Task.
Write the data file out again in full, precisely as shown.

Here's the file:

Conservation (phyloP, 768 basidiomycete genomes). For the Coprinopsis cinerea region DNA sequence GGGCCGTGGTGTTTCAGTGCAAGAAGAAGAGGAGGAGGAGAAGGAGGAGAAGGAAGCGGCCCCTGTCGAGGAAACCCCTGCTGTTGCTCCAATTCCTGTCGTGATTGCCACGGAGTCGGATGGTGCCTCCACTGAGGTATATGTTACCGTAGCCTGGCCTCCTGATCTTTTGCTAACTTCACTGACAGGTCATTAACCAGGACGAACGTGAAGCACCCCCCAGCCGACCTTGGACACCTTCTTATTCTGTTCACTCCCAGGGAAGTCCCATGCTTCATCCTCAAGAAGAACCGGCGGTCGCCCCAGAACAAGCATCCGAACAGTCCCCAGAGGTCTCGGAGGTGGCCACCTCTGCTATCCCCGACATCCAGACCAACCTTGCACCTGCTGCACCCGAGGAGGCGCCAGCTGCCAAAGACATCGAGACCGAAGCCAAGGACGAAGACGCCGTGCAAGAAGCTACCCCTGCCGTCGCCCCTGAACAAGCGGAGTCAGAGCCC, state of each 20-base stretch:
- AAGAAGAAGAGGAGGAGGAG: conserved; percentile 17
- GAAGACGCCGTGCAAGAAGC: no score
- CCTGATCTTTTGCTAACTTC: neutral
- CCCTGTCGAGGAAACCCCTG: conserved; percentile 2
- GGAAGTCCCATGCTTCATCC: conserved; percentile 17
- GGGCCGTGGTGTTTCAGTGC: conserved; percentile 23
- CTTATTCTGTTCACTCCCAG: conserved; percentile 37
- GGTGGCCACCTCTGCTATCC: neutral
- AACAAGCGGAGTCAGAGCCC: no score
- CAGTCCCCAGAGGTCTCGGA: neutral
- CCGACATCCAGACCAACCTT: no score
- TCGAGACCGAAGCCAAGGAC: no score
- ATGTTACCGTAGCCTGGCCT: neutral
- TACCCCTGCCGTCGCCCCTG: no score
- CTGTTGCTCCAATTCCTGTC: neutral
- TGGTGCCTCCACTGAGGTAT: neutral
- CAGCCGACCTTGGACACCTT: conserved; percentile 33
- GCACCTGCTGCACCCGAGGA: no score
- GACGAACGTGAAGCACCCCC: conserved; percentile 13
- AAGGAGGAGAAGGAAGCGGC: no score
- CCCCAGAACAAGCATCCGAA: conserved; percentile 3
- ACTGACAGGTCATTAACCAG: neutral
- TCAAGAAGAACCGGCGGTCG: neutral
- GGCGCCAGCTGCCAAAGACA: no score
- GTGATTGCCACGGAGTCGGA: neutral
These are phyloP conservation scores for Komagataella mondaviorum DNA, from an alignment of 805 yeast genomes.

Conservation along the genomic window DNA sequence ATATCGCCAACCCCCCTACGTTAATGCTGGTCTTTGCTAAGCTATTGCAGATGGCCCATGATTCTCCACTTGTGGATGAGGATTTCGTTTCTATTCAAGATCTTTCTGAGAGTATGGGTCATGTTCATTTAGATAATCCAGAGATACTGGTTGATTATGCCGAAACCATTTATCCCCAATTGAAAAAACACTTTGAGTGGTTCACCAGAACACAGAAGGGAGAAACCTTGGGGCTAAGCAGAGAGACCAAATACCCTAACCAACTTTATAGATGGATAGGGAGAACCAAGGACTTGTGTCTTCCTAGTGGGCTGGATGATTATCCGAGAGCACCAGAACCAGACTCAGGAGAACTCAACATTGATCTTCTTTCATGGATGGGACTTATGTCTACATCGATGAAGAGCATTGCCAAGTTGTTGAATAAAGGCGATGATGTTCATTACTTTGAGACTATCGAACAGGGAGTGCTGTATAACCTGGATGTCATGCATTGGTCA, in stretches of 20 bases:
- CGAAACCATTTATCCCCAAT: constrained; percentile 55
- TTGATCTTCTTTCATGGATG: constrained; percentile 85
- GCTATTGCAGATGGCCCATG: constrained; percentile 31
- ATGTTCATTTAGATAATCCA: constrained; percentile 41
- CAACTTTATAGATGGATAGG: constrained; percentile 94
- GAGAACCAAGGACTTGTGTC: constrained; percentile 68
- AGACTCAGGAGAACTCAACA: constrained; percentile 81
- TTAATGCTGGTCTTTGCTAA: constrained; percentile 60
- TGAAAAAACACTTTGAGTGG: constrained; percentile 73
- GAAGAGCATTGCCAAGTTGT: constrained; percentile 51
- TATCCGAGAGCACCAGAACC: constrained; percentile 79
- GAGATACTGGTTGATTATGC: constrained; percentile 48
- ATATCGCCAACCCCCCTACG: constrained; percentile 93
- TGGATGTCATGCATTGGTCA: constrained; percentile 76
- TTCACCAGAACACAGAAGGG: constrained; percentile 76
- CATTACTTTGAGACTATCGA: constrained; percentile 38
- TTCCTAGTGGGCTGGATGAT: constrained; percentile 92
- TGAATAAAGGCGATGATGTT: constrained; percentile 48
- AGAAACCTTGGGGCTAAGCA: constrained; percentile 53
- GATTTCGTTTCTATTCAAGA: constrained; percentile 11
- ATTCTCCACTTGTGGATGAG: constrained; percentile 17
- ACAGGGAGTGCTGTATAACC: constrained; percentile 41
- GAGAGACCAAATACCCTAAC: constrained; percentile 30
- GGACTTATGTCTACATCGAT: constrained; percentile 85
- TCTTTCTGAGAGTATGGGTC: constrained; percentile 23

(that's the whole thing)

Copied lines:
Conservation (phyloP, 768 basidiomycete genomes). For the Coprinopsis cinerea region DNA sequence GGGCCGTGGTGTTTCAGTGCAAGAAGAAGAGGAGGAGGAGAAGGAGGAGAAGGAAGCGGCCCCTGTCGAGGAAACCCCTGCTGTTGCTCCAATTCCTGTCGTGATTGCCACGGAGTCGGATGGTGCCTCCACTGAGGTATATGTTACCGTAGCCTGGCCTCCTGATCTTTTGCTAACTTCACTGACAGGTCATTAACCAGGACGAACGTGAAGCACCCCCCAGCCGACCTTGGACACCTTCTTATTCTGTTCACTCCCAGGGAAGTCCCATGCTTCATCCTCAAGAAGAACCGGCGGTCGCCCCAGAACAAGCATCCGAACAGTCCCCAGAGGTCTCGGAGGTGGCCACCTCTGCTATCCCCGACATCCAGACCAACCTTGCACCTGCTGCACCCGAGGAGGCGCCAGCTGCCAAAGACATCGAGACCGAAGCCAAGGACGAAGACGCCGTGCAAGAAGCTACCCCTGCCGTCGCCCCTGAACAAGCGGAGTCAGAGCCC, state of each 20-base stretch:
- AAGAAGAAGAGGAGGAGGAG: conserved; percentile 17
- GAAGACGCCGTGCAAGAAGC: no score
- CCTGATCTTTTGCTAACTTC: neutral
- CCCTGTCGAGGAAACCCCTG: conserved; percentile 2
- GGAAGTCCCATGCTTCATCC: conserved; percentile 17
- GGGCCGTGGTGTTTCAGTGC: conserved; percentile 23
- CTTATTCTGTTCACTCCCAG: conserved; percentile 37
- GGTGGCCACCTCTGCTATCC: neutral
- AACAAGCGGAGTCAGAGCCC: no score
- CAGTCCCCAGAGGTCTCGGA: neutral
- CCGACATCCAGACCAACCTT: no score
- TCGAGACCGAAGCCAAGGAC: no score
- ATGTTACCGTAGCCTGGCCT: neutral
- TACCCCTGCCGTCGCCCCTG: no score
- CTGTTGCTCCAATTCCTGTC: neutral
- TGGTGCCTCCACTGAGGTAT: neutral
- CAGCCGACCTTGGACACCTT: conserved; percentile 33
- GCACCTGCTGCACCCGAGGA: no score
- GACGAACGTGAAGCACCCCC: conserved; percentile 13
- AAGGAGGAGAAGGAAGCGGC: no score
- CCCCAGAACAAGCATCCGAA: conserved; percentile 3
- ACTGACAGGTCATTAACCAG: neutral
- TCAAGAAGAACCGGCGGTCG: neutral
- GGCGCCAGCTGCCAAAGACA: no score
- GTGATTGCCACGGAGTCGGA: neutral
These are phyloP conservation scores for Komagataella mondaviorum DNA, from an alignment of 805 yeast genomes.

Conservation along the genomic window DNA sequence ATATCGCCAACCCCCCTACGTTAATGCTGGTCTTTGCTAAGCTATTGCAGATGGCCCATGATTCTCCACTTGTGGATGAGGATTTCGTTTCTATTCAAGATCTTTCTGAGAGTATGGGTCATGTTCATTTAGATAATCCAGAGATACTGGTTGATTATGCCGAAACCATTTATCCCCAATTGAAAAAACACTTTGAGTGGTTCACCAGAACACAGAAGGGAGAAACCTTGGGGCTAAGCAGAGAGACCAAATACCCTAACCAACTTTATAGATGGATAGGGAGAACCAAGGACTTGTGTCTTCCTAGTGGGCTGGATGATTATCCGAGAGCACCAGAACCAGACTCAGGAGAACTCAACATTGATCTTCTTTCATGGATGGGACTTATGTCTACATCGATGAAGAGCATTGCCAAGTTGTTGAATAAAGGCGATGATGTTCATTACTTTGAGACTATCGAACAGGGAGTGCTGTATAACCTGGATGTCATGCATTGGTCA, in stretches of 20 bases:
- CGAAACCATTTATCCCCAAT: constrained; percentile 55
- TTGATCTTCTTTCATGGATG: constrained; percentile 85
- GCTATTGCAGATGGCCCATG: constrained; percentile 31
- ATGTTCATTTAGATAATCCA: constrained; percentile 41
- CAACTTTATAGATGGATAGG: constrained; percentile 94
- GAGAACCAAGGACTTGTGTC: constrained; percentile 68
- AGACTCAGGAGAACTCAACA: constrained; percentile 81
- TTAATGCTGGTCTTTGCTAA: constrained; percentile 60
- TGAAAAAACACTTTGAGTGG: constrained; percentile 73
- GAAGAGCATTGCCAAGTTGT: constrained; percentile 51
- TATCCGAGAGCACCAGAACC: constrained; percentile 79
- GAGATACTGGTTGATTATGC: constrained; percentile 48
- ATATCGCCAACCCCCCTACG: constrained; percentile 93
- TGGATGTCATGCATTGGTCA: constrained; percentile 76
- TTCACCAGAACACAGAAGGG: constrained; percentile 76
- CATTACTTTGAGACTATCGA: constrained; percentile 38
- TTCCTAGTGGGCTGGATGAT: constrained; percentile 92
- TGAATAAAGGCGATGATGTT: constrained; percentile 48
- AGAAACCTTGGGGCTAAGCA: constrained; percentile 53
- GATTTCGTTTCTATTCAAGA: constrained; percentile 11
- ATTCTCCACTTGTGGATGAG: constrained; percentile 17
- ACAGGGAGTGCTGTATAACC: constrained; percentile 41
- GAGAGACCAAATACCCTAAC: constrained; percentile 30
- GGACTTATGTCTACATCGAT: constrained; percentile 85
- TCTTTCTGAGAGTATGGGTC: constrained; percentile 23